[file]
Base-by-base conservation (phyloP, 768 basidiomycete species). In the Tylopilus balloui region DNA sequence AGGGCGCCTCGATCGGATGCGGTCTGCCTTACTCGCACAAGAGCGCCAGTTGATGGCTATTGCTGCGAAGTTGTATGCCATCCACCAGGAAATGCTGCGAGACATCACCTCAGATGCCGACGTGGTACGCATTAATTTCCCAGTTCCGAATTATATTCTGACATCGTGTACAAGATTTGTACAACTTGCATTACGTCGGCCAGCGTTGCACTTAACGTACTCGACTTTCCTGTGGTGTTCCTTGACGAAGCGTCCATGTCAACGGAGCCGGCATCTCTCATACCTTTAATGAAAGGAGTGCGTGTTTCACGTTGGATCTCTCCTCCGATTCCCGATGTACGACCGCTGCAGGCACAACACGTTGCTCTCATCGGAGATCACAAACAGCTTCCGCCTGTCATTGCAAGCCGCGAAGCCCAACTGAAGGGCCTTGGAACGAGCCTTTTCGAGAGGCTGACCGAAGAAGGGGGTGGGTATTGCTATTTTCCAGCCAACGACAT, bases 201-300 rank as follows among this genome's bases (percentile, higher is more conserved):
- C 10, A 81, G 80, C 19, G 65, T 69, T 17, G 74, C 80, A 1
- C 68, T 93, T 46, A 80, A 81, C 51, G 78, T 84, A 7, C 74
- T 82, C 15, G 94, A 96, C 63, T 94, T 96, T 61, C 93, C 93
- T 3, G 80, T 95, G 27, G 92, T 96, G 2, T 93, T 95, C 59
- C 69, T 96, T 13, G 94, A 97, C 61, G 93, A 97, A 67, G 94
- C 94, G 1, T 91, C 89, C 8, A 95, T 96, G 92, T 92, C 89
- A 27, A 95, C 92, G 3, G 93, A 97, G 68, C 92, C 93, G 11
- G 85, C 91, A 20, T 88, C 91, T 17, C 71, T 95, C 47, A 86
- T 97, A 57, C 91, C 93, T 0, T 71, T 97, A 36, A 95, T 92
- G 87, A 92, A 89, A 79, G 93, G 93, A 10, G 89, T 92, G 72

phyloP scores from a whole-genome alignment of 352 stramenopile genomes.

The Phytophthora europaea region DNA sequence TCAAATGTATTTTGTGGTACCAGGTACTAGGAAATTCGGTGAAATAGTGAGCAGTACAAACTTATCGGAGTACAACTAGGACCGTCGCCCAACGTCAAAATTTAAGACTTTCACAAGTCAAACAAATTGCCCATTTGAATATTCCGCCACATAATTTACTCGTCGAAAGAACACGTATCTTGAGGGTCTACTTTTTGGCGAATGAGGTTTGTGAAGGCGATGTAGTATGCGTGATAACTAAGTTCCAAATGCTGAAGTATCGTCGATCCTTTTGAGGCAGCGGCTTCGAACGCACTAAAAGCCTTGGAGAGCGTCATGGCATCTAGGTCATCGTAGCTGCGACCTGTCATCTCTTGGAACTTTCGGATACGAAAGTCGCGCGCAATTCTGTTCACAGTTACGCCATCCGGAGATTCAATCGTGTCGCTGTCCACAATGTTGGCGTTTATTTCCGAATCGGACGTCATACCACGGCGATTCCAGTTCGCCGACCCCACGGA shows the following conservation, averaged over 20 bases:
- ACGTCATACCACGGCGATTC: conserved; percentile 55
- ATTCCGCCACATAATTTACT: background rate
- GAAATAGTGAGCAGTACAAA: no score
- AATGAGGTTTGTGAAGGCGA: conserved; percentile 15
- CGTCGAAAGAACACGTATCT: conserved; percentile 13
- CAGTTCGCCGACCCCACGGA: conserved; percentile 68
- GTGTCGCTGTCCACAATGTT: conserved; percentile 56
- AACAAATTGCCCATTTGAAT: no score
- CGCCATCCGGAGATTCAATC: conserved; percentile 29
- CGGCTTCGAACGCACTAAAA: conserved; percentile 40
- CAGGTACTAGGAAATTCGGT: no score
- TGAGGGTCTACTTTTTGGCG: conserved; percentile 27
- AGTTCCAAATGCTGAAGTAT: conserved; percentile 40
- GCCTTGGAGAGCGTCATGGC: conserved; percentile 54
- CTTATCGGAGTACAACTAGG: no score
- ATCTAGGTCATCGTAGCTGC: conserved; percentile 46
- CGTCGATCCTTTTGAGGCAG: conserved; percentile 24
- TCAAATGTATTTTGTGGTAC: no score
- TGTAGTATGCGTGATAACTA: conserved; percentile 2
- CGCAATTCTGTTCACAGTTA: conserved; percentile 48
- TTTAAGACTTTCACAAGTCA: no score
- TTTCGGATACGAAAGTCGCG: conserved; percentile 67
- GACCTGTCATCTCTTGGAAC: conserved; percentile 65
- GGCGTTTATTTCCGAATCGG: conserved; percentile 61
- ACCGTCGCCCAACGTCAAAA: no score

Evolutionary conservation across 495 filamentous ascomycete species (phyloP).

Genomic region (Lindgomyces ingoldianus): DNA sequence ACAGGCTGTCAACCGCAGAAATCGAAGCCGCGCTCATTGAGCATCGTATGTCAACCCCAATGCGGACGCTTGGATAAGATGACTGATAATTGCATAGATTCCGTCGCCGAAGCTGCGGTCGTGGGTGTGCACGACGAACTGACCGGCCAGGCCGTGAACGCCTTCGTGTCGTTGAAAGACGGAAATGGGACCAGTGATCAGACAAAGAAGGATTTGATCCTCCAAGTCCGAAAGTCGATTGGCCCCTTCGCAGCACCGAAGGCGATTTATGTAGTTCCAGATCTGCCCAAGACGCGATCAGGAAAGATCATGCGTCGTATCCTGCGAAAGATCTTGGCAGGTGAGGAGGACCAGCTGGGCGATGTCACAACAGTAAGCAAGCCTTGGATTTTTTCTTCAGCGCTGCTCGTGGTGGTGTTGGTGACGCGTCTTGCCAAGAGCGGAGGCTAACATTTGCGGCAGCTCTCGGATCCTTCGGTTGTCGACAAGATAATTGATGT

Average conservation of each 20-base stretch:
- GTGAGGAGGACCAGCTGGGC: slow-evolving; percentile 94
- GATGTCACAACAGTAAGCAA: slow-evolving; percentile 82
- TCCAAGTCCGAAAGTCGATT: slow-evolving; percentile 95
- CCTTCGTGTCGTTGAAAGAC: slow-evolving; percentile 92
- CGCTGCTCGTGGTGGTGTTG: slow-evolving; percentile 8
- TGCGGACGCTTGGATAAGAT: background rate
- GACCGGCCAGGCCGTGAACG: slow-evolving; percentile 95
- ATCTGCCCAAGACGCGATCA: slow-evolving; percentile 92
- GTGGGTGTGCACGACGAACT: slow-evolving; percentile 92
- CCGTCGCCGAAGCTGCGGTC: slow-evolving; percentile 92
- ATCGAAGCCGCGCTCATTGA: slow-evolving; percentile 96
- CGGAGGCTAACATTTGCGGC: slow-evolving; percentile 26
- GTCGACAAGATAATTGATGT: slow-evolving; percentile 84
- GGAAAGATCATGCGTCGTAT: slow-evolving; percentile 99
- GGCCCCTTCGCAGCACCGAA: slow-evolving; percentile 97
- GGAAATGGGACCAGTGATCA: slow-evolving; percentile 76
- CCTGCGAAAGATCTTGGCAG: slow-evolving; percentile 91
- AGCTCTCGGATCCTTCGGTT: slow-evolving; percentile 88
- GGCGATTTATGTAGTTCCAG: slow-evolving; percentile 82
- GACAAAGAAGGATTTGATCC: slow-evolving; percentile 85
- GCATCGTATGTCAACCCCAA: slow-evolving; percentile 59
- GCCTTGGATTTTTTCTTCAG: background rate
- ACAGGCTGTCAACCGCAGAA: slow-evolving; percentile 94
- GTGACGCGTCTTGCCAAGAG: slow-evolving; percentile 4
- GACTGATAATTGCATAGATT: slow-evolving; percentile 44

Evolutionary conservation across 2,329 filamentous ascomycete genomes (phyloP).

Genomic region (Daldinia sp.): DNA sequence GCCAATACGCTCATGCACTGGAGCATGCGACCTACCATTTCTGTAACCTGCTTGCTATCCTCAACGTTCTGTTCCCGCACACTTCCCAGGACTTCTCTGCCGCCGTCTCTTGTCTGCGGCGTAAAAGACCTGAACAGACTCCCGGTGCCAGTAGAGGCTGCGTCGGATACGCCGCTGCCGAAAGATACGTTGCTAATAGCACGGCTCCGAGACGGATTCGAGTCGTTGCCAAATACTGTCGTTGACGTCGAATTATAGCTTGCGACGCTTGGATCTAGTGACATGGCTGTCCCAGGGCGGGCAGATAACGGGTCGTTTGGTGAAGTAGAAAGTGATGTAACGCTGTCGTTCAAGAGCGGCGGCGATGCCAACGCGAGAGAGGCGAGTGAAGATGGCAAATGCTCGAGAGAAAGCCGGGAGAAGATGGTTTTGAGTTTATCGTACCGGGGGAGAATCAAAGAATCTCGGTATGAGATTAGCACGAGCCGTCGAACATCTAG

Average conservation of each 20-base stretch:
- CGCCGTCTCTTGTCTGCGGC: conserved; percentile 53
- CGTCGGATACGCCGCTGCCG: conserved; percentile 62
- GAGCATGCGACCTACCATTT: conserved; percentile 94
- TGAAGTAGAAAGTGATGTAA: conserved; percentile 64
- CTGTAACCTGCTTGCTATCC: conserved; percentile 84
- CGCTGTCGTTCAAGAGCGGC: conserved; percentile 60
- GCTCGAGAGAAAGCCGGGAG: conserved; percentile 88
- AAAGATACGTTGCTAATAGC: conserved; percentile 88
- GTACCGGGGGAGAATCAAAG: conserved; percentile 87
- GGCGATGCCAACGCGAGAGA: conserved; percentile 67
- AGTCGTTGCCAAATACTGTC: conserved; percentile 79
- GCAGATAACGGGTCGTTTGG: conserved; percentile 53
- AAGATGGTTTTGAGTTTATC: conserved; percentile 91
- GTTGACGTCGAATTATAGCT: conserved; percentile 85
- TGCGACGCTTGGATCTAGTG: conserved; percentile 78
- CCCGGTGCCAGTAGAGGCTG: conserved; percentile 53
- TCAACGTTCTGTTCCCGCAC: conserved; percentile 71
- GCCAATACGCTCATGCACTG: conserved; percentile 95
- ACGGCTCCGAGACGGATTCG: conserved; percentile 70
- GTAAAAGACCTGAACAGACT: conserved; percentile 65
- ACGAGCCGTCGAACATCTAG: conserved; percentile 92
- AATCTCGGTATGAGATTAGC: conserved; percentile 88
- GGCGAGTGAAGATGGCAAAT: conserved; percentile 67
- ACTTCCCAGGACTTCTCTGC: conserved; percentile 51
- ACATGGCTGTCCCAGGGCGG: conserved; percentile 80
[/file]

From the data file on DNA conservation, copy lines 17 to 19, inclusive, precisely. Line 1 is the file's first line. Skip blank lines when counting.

- AATGAGGTTTGTGAAGGCGA: conserved; percentile 15
- CGTCGAAAGAACACGTATCT: conserved; percentile 13
- CAGTTCGCCGACCCCACGGA: conserved; percentile 68